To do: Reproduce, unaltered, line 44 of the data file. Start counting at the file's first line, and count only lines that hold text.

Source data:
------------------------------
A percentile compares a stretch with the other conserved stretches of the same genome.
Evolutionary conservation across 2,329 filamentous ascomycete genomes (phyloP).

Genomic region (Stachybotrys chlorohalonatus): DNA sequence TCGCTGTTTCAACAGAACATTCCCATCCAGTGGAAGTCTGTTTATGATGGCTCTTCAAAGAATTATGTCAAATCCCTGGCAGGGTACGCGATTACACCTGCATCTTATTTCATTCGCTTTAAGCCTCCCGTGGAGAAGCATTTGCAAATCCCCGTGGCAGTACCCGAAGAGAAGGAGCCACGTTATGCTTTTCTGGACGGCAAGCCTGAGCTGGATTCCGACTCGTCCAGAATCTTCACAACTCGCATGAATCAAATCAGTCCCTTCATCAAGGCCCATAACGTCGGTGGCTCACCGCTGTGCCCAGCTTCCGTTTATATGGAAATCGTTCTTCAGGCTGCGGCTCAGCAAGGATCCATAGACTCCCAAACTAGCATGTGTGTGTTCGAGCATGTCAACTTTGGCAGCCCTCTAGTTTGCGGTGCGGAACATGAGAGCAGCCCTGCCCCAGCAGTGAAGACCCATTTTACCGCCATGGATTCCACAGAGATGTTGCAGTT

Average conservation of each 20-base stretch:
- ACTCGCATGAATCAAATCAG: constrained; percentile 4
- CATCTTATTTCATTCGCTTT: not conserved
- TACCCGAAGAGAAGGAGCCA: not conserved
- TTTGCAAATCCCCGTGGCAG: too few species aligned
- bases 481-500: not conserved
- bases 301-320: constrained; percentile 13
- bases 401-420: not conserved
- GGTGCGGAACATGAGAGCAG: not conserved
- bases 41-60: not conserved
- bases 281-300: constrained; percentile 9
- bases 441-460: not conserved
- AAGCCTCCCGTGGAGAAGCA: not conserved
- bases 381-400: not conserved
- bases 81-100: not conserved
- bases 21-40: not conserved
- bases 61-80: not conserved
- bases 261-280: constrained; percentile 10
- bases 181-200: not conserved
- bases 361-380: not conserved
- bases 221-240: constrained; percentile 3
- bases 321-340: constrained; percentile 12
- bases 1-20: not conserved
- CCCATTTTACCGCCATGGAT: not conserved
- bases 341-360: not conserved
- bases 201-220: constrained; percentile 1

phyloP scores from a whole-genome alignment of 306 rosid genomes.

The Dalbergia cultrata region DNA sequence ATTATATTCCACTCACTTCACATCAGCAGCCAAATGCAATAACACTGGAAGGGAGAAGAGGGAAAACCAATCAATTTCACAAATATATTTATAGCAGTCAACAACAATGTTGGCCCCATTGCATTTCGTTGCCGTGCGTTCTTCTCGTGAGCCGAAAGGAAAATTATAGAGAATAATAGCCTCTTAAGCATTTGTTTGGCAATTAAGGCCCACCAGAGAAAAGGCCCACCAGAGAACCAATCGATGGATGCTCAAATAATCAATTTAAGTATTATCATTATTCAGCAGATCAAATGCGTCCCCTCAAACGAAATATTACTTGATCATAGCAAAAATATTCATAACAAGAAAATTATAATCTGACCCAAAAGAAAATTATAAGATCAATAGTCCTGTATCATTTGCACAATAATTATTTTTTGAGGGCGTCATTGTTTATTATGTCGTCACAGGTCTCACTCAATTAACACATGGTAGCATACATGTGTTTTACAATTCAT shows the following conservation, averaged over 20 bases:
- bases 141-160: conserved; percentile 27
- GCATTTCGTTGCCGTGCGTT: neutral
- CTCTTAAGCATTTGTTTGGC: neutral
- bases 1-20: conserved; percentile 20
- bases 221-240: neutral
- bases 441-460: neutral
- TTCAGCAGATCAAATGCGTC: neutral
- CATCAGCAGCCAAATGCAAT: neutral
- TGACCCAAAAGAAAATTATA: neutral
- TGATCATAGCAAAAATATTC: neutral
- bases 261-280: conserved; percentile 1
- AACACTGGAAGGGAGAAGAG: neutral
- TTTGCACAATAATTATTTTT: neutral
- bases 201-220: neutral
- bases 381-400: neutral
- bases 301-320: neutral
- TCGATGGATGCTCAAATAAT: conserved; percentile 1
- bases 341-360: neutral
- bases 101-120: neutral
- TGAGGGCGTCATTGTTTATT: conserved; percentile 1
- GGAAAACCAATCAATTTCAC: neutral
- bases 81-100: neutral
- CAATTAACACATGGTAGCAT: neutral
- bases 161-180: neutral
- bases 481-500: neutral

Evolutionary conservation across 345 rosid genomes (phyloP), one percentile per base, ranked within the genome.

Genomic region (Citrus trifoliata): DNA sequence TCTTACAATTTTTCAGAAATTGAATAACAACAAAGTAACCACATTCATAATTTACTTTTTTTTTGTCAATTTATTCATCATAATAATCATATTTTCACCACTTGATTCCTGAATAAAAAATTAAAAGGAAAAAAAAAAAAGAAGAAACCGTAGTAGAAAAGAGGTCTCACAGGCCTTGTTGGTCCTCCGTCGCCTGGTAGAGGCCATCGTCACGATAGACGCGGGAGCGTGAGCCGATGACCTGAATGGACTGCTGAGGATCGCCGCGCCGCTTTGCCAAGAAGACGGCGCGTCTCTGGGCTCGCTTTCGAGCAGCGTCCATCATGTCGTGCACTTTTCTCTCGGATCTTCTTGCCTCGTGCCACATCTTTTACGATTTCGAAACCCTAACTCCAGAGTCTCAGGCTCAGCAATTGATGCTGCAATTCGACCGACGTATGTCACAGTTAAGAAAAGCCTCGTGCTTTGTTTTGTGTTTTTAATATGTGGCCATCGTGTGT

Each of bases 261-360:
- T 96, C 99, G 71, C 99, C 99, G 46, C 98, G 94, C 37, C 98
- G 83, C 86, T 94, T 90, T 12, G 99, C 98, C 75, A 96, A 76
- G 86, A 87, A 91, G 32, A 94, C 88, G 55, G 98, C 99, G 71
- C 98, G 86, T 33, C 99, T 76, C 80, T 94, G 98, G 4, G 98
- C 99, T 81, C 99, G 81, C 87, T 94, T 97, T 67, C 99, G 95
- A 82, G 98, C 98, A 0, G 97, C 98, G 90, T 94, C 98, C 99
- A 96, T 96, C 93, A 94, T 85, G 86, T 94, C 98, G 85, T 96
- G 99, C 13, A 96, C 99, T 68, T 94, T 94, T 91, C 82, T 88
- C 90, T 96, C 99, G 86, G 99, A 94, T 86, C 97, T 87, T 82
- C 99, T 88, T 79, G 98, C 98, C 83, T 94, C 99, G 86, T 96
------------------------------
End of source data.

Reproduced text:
- TTTGCACAATAATTATTTTT: neutral